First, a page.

Is Veneration the same as worship?

Hardly so.  Veneration is not worship; neither is it idolatry.  Veneration is simply giving honor to whom honor is due as Scripture commands.  Timothy Ware, author and Orthodox scholar explains it this way, "We honor Mary because she is the mother of God.  We do not venerate her in isolation, but because of her relation to Christ...for it is precisely on account of the Son, that we venerate the mother." 

When we venerate someone, we do not place them on the same level as God.  Many Evangelicals discount the intelligence of most Catholic and Orthodox Christians in this simple assumption.  And although the Roman church has in some cases gone to the extreme in their veneration of Mary, the ancient and orthodox position on this is and has always been clear that Mary is not to be worshipped, nor is she a mediator between God and man or co-redemptrix.  She is simply given the honor she is due as the mother of our Lord and Savior. 

This veneration of Mary may manifest itself in a variety of ways in the more "catholic and orthodox" expressions of the faith.  For example, icons of Mary may be placed within a church building as a tribute to her role in the gospel story.  Often, the faithful entreat Mary to pray for them as one having a special connection and influence with God, just as we might ask a pastor or intercessor to pray for us.  Other times, Mary is mentioned in hymns and prayers contained within the liturgy of the Church.  Sometimes, parishioners may kiss an icon of Mary or even bow in reverence.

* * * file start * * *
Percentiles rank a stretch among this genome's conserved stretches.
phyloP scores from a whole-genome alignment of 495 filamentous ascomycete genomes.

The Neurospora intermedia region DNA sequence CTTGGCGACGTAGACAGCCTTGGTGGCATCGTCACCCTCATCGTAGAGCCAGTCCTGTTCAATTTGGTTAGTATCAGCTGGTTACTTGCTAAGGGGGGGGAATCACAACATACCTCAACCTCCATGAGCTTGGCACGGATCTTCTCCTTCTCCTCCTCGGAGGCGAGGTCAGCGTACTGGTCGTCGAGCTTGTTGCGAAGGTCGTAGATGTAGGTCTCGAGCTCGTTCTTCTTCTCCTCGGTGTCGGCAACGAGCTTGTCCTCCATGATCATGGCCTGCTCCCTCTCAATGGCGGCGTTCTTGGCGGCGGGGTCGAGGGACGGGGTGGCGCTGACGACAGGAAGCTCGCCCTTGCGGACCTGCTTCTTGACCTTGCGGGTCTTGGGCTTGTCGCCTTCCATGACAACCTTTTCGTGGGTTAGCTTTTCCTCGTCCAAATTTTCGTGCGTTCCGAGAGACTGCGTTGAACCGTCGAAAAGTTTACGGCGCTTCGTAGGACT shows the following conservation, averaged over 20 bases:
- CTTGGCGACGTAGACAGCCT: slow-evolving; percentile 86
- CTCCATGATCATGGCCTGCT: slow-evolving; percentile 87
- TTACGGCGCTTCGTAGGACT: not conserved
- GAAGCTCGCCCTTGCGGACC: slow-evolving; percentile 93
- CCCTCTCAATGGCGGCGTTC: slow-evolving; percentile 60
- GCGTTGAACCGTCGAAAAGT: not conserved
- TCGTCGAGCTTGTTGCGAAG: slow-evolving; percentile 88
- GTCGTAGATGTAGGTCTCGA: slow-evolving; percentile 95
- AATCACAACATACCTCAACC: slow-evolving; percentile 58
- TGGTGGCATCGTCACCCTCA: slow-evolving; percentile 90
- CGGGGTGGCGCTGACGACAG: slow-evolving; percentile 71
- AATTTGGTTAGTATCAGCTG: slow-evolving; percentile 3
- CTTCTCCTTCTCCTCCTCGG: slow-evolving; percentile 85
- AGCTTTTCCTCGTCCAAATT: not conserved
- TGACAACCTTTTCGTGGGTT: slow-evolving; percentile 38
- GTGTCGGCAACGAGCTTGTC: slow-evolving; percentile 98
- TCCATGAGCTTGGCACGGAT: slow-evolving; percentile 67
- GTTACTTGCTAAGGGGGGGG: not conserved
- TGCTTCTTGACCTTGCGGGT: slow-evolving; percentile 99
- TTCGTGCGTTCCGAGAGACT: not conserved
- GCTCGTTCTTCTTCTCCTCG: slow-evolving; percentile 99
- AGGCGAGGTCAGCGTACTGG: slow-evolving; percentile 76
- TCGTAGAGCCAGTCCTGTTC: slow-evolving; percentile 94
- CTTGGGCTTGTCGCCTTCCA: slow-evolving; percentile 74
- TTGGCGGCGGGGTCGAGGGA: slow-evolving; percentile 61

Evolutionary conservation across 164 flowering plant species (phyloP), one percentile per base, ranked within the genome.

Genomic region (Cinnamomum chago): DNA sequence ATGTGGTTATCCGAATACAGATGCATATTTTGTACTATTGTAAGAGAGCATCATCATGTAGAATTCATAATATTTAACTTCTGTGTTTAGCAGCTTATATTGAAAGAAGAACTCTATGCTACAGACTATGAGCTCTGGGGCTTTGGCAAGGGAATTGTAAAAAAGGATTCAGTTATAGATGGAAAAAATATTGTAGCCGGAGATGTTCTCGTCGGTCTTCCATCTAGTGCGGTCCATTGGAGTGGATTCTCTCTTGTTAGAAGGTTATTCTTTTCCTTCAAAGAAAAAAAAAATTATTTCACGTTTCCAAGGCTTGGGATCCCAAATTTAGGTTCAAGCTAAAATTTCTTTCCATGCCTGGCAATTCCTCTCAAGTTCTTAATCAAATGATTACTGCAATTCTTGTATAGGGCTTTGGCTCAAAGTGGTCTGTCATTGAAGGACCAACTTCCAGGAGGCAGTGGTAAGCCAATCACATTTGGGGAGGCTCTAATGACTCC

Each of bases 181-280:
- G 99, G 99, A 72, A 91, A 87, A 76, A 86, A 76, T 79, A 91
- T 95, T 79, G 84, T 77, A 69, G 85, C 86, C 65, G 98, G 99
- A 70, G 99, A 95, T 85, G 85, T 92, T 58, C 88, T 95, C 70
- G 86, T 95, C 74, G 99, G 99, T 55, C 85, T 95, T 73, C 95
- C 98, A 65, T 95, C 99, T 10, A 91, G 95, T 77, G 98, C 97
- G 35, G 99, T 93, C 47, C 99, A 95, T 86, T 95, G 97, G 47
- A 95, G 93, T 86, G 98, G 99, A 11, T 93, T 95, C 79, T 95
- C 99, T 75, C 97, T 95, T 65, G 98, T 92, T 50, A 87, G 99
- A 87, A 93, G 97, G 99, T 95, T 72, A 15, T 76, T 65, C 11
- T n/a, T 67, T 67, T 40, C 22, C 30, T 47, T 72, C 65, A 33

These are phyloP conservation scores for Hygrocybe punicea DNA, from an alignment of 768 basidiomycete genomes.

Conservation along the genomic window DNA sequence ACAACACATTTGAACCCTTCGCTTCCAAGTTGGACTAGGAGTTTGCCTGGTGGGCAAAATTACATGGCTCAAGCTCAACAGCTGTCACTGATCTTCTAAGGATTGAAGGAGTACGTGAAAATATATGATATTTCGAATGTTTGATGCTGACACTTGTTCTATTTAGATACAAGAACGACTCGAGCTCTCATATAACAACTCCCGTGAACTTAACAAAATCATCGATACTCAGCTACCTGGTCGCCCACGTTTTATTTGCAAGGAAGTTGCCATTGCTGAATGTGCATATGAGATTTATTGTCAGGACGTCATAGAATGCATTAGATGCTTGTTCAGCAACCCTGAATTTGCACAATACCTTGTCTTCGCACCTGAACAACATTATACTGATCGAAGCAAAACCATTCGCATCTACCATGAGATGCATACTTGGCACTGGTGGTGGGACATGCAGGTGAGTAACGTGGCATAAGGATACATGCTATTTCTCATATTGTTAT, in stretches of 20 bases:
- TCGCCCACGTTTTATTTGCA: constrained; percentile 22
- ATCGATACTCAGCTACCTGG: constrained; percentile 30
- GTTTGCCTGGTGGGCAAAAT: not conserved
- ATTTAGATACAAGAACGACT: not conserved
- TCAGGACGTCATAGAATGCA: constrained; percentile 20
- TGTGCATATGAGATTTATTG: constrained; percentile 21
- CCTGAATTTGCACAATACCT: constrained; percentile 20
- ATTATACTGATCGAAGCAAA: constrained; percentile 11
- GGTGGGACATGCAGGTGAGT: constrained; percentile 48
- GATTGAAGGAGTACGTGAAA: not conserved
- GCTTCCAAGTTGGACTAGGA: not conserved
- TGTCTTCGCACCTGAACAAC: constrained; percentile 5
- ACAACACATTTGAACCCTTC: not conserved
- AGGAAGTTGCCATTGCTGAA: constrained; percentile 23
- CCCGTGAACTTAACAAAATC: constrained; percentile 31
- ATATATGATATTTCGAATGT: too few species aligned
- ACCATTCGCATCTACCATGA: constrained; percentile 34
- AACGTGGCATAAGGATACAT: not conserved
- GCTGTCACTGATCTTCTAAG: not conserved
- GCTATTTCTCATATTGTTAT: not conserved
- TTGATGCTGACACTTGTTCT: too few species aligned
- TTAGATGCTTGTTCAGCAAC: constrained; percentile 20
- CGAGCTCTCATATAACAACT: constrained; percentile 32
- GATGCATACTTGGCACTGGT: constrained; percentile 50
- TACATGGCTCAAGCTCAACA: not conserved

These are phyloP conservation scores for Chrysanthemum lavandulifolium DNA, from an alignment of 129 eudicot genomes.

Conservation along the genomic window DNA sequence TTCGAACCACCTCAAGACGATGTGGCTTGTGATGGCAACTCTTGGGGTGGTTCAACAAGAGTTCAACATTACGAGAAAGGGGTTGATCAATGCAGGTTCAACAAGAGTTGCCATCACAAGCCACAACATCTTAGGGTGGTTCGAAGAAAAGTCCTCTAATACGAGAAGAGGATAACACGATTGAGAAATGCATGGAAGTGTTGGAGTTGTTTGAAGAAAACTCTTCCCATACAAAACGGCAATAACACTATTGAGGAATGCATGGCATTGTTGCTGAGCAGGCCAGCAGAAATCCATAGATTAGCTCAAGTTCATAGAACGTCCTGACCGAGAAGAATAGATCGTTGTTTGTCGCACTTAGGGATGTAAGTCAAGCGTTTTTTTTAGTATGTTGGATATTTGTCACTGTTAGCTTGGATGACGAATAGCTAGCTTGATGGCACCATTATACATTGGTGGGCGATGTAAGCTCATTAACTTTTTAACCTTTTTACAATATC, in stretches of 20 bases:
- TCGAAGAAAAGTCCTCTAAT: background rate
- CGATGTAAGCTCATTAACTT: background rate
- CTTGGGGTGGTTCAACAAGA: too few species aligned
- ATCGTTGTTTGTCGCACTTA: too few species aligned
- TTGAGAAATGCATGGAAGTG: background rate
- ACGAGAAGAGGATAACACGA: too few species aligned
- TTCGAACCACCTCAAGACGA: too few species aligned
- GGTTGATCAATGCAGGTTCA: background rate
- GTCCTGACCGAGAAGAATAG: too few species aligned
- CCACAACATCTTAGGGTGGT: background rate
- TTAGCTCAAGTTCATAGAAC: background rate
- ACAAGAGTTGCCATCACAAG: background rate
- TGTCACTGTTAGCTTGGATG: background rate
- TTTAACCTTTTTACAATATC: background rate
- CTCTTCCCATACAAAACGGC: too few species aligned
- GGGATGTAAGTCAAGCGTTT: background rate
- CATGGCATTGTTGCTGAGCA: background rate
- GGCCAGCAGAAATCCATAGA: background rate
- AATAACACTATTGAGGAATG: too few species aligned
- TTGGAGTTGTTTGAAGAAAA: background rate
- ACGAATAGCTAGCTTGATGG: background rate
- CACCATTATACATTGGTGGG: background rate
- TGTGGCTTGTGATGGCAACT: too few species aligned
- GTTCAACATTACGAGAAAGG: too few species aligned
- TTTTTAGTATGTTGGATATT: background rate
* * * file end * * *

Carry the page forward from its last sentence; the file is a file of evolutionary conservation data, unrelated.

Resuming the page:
I know this sounds foreign to the Evangelical mind because I've been there; I understand that it can seem all too bizarre, fanatical, and down-right idolatrous to do such things. However, when guided with a proper understanding of Liturgical worship and ancient Church history, these things that seem suspicious, actually begin to make sense spiritually and intellectually.  It only takes a teachable spirit and a hunger for truth to reach similar conclusions!  The tragedy is, that most Evangelicals just can't make room in their religious construct for the possibility that those practicing the ancient faith could perhaps have a little bit more revelation concerning right belief and right practice than meets the eye.